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Studying key inflammatory markers after 5 years of total knee replacement surgery can help comprehend the long-term pain mechanisms.

In a first-of-its-kind study led by clinical investigator Rocco Giordano, researchers shed light on the complex interplay between inflammation and chronic postoperative pain following knee arthroplasty. Published in the prestigious European Journal of Pharmacology, the study suggests that low-grade inflammation may persist in a subset of patients experiencing high levels of pain, catastrophizing, and functional impairment even 5 years after the surgery.

Chronic postoperative pain remains a significant challenge for patients undergoing knee arthroplasty, yet there is a lack of research on the specific inflammatory factors contributing to long-term pain complications. Seeking to address this knowledge gap, the exploratory study embarked on a two-fold mission: first, to assess a comprehensive panel of inflammatory markers 5 years’ post-knee surgery among patients with different pain intensity; and second, to investigate the possible links between these markers and clinical pain intensity, cognitive, and functional outcomes.

After collecting the plasma samples of 76 knee patients (43 females and 33 males), 44 inflammatory markers were examined. The visual analogue scale (VAS) was used to assess the pain intensity, whereas the functional and cognitive aspects were assessed by the Oxford knee score (OKS) and pain catastrophizing scale (PCS), respectively. Based on these scores/parameters, the knee patients were divided into high or low groups and their association with inflammatory markers was studied.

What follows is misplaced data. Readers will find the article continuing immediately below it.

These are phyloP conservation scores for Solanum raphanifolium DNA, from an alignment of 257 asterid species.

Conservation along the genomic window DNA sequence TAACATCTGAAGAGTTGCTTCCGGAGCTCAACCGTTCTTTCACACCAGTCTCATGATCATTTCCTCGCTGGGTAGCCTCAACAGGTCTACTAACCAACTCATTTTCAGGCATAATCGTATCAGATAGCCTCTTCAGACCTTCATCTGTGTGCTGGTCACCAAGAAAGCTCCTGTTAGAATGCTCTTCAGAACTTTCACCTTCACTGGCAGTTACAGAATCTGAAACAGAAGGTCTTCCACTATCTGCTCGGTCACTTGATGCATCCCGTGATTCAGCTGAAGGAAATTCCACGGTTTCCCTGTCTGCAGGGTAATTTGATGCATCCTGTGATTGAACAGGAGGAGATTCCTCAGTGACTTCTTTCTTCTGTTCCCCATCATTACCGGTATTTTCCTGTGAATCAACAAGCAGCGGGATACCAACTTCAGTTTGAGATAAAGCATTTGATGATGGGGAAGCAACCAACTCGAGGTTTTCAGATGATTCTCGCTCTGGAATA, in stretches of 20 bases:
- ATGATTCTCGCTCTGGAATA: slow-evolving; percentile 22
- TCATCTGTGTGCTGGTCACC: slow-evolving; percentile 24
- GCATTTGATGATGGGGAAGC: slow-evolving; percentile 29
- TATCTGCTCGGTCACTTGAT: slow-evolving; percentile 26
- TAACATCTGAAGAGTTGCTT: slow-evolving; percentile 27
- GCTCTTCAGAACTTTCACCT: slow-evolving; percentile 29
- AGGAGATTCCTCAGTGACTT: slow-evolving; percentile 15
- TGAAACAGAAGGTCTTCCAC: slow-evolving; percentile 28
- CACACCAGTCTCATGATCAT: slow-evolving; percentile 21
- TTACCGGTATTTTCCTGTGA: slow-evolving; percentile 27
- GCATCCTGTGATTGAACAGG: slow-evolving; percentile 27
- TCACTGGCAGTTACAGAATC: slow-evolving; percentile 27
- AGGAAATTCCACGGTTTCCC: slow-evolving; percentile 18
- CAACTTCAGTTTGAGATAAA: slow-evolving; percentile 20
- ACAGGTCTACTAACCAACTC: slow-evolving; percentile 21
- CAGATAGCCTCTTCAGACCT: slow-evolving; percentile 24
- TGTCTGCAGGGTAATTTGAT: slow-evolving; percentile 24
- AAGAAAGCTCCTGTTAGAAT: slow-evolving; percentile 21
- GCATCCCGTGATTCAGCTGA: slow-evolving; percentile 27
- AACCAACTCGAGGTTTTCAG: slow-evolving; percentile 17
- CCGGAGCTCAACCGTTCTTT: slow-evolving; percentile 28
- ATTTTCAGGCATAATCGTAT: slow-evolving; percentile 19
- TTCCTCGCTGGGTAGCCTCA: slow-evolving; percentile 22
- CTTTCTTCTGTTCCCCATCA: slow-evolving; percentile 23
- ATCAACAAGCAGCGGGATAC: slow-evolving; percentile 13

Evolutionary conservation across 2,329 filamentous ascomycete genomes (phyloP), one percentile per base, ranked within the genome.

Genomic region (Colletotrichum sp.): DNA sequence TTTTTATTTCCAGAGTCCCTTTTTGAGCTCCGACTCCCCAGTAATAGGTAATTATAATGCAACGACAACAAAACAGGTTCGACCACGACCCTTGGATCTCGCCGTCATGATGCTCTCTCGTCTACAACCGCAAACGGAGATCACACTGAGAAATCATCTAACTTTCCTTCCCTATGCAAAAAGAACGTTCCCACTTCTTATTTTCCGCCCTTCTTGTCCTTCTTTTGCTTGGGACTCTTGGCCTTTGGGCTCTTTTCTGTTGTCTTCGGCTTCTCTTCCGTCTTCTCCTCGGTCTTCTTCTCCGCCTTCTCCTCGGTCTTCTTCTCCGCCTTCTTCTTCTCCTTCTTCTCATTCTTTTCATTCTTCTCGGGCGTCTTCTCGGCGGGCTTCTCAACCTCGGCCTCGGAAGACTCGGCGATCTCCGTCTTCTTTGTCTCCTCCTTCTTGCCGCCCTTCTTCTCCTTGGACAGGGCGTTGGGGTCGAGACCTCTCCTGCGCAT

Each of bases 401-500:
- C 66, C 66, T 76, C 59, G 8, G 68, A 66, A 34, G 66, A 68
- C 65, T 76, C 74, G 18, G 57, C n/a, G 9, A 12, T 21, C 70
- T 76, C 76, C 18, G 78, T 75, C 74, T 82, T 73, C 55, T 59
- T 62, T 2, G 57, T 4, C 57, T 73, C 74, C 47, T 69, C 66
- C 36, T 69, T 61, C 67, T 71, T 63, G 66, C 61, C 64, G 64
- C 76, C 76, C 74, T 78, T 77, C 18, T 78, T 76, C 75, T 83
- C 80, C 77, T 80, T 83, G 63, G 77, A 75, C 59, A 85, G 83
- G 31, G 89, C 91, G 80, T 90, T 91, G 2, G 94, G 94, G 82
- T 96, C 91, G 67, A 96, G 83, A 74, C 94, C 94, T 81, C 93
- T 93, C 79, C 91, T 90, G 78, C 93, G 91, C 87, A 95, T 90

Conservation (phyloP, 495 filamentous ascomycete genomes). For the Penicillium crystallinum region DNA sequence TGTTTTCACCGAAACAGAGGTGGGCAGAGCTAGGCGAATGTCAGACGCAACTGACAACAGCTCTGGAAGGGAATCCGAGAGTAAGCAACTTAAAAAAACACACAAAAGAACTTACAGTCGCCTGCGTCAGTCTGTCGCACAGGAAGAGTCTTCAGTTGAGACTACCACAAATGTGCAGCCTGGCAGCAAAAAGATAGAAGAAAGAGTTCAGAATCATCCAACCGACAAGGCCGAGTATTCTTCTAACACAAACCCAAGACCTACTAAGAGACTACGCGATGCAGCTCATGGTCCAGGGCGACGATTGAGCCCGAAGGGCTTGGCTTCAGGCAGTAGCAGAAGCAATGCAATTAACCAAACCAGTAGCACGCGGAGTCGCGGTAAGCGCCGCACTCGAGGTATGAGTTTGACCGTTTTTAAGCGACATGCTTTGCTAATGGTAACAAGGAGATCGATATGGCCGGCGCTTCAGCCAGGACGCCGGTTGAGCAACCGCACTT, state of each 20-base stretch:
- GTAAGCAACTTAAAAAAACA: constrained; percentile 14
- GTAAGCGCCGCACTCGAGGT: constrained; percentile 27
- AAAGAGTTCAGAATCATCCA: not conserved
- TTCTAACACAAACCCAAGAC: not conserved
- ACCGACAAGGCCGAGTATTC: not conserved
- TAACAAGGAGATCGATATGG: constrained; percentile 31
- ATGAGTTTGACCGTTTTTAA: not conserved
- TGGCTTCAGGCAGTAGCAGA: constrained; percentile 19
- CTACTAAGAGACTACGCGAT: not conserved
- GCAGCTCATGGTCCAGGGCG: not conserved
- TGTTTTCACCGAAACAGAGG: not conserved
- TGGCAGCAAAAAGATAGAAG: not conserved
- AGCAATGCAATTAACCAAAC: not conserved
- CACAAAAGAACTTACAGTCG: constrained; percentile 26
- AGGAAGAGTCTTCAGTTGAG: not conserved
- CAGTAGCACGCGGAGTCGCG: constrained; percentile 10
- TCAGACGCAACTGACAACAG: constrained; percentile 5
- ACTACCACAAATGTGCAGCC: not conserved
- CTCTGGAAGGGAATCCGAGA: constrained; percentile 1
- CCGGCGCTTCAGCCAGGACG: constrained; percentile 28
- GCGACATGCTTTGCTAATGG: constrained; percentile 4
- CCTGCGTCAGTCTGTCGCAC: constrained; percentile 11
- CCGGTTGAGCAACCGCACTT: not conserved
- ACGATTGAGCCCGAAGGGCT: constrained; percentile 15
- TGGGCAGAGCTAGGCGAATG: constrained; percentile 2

As per Pearson's correlations, 12 biomarkers correlated with VAS, 4 with PCS and 3 with OKS (statistical significance, p < 0.05). Furthermore, the study revealed distinct alterations in marker expressions among patients experiencing high chronic postoperative pain, high levels of catastrophizing, and poor functional scores compared to their counterparts with lower symptomatology.

Four markers differed in patients with high chronic postoperative pain compared to those with low pain, 3 markers varied in individuals with high versus low catastrophizing tendencies, and 3 markers showed discrepancies in patients with poor functional scores.


European Journal of Pharmacology


A potential link between inflammatory profiles, clinical pain, pain catastrophizing and long-term outcomes after total knee arthroplasty surgery


Rocco Giordano et al.

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